Cochlear implants are generally considered the most successful of all sensory neural prostheses currently in use (Wilson and Dorman, 2008). Investigation of auditory perception with cochlear implants is important for developing effective and evidence-based approaches for intervention and management of profound hearing loss. Various phenomena of auditory perception have begun to be explored with cochlear implant users. However, perception of a phenomenon that allows listeners to perceptually restore the continuity of sounds that are partially masked or interrupted by other sounds (“auditory induction” or “auditory continuity”) has not yet been investigated in a group of listeners with cochlear implants. In the current study a group of 10 listeners with cochlear implants and 10 control listeners with normal-hearing provided judgments on the continuity of a pure tone signal in the presence of four levels of a narrow-band noise masker. The group of listeners with cochlear implants reported perception of auditory continuity, but did so for lower levels of the masker when compared to the normal-hearing control group. A secondary experiment investigated simultaneous masking in listeners with cochlear implants using the same masker levels used in the continuity experiment. The cochlear implant group displayed effective masking at a lower level than the normal-hearing control group, the same level at which auditory continuity was perceived in the first experiment. The differences observed between the two groups may be attributable to the greater effects of masking resulting from poorer frequency resolution, lack of temporal fine structure information and reduced dynamic range for users of cochlear implants compared with listeners with normal-hearing.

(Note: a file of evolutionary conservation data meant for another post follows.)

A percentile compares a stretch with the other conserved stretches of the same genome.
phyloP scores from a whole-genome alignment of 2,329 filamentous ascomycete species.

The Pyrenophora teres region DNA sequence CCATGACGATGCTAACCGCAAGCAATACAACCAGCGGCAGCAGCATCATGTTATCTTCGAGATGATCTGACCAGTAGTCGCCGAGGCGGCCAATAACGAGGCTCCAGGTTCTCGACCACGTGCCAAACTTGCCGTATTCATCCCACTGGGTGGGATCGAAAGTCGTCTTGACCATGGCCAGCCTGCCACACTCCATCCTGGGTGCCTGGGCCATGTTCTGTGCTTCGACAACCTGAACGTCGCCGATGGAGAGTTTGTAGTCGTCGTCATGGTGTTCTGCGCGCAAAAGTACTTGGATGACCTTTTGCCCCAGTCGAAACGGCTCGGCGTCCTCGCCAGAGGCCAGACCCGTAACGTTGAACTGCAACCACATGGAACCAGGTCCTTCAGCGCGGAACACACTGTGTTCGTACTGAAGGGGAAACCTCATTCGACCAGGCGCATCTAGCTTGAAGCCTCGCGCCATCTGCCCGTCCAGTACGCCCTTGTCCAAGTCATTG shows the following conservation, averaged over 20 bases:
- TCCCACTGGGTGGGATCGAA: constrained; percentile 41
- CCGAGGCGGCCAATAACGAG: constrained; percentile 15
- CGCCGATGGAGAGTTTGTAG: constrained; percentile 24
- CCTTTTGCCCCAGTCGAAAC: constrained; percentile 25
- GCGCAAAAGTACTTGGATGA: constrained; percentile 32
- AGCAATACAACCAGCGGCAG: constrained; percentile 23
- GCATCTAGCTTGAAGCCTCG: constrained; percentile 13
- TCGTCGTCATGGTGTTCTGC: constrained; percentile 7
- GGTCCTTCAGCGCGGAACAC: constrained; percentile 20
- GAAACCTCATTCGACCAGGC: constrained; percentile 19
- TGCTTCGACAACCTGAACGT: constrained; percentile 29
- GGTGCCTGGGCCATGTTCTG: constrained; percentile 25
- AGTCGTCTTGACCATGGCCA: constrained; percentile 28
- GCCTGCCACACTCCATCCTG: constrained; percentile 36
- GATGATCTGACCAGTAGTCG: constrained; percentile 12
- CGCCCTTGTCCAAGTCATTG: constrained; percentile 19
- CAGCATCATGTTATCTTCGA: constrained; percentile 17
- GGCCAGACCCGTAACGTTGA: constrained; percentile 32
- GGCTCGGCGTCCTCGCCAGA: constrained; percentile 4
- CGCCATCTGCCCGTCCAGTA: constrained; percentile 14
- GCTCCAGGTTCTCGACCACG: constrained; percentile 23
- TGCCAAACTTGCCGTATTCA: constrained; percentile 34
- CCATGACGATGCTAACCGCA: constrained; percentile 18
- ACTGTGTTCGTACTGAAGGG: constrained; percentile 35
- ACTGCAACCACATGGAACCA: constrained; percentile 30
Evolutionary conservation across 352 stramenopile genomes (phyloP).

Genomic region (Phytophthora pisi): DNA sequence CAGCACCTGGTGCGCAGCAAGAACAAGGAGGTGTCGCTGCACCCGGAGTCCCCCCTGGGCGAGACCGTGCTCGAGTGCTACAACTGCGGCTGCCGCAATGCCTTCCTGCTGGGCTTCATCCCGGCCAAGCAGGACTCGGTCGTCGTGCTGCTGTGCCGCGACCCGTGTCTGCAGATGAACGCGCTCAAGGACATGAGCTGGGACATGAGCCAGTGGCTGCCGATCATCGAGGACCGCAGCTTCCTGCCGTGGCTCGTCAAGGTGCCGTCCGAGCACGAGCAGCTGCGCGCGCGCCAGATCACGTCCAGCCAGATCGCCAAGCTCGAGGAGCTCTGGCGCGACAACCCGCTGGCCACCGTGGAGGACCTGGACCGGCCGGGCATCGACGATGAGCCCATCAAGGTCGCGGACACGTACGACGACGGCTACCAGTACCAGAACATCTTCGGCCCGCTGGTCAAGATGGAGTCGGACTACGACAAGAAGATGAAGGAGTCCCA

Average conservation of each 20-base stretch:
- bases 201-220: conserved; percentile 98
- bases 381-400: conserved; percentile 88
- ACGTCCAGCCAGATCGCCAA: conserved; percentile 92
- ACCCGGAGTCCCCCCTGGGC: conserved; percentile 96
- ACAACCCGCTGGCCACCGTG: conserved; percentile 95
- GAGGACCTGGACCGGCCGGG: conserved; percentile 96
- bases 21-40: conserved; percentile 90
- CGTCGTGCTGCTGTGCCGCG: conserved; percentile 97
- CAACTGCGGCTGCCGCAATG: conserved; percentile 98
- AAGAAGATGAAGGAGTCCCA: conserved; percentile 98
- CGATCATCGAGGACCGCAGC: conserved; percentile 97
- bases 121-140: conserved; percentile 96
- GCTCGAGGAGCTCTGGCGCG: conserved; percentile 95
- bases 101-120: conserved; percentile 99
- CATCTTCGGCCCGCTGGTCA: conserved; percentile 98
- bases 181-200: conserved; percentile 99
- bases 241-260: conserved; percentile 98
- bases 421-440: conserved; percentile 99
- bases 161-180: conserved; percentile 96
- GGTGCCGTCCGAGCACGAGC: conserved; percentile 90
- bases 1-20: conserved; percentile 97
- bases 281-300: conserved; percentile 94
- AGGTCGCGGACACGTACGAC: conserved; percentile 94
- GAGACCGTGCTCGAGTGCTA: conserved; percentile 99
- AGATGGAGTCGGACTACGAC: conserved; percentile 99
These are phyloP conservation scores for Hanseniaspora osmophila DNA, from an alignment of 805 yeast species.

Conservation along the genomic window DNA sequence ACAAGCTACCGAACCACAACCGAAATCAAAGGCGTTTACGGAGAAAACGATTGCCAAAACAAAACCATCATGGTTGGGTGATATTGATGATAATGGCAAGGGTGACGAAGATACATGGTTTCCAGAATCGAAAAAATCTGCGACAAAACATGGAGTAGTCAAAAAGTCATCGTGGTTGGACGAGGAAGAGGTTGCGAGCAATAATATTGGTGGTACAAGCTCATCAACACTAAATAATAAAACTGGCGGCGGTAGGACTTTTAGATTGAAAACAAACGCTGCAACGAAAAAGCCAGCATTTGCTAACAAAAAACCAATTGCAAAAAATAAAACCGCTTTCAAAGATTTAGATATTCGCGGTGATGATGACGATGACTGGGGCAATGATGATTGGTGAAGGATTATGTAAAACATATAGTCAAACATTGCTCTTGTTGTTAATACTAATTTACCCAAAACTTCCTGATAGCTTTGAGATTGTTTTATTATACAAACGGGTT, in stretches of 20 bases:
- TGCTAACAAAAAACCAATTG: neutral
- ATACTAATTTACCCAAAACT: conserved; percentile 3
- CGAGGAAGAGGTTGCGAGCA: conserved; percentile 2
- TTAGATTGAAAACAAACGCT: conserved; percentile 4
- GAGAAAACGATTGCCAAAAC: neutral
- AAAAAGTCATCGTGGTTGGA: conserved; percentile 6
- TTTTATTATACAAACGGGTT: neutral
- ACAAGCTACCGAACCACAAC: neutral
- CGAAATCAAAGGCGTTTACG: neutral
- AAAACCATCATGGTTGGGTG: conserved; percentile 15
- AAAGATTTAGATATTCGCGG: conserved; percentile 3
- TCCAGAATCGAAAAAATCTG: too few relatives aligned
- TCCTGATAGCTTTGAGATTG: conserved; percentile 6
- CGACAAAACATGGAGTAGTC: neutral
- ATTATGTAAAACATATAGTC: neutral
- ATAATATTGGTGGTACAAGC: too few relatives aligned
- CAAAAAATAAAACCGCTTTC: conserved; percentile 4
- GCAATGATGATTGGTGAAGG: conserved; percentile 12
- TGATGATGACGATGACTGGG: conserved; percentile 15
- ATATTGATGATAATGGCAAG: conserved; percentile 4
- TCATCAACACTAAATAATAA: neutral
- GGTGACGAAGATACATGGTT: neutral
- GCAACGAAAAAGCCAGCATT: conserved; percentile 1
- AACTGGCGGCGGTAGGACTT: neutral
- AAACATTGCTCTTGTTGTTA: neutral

This study was designed to explore the effects of topic title and simulated high frequency hearing loss on language comprehension by normal, healthy adults. Thirty-two adult participants with no history of cognitive deficits participated in this study. Each participant listened to four different passages in four different conditions. The four conditions were: (1) title with normal hearing, (2) title with simulated high frequency hearing loss, (3) no title with normal hearing and (4) no title with simulated high frequency hearing loss. Passages were presented segment-by-segment using the auditory moving window technique; most segments were short sentences or clauses. Participants listened to each segment at their own pace by pressing a key. Pause times between segments and overall listening time were recorded for each passage. After listening to each passage, participants were asked to recall out loud what they understood and remembered from the passage. Recall was transcribed and percentages of recalled propositions were calculated. In order to observe changes in processing across a passage, mean pause duration values were also compared across passage position (beginning, middle and end of a passage). The results showed that topic titles facilitated listening comprehension, as shown through better recall performance and reduced processing time. The knowledge of topic titles also reduced the time required for processing information at the beginning of the passage, showing that the knowledge of topic titles facilitates the building of mental representations. The simulated high frequency hearing loss condition did not prove to consistently tax working memory resources during language comprehension. The findings also provided evidence about the relationship between working memory ability and recall performance. Overall, these findings are consistent with the predictions of current language comprehension models.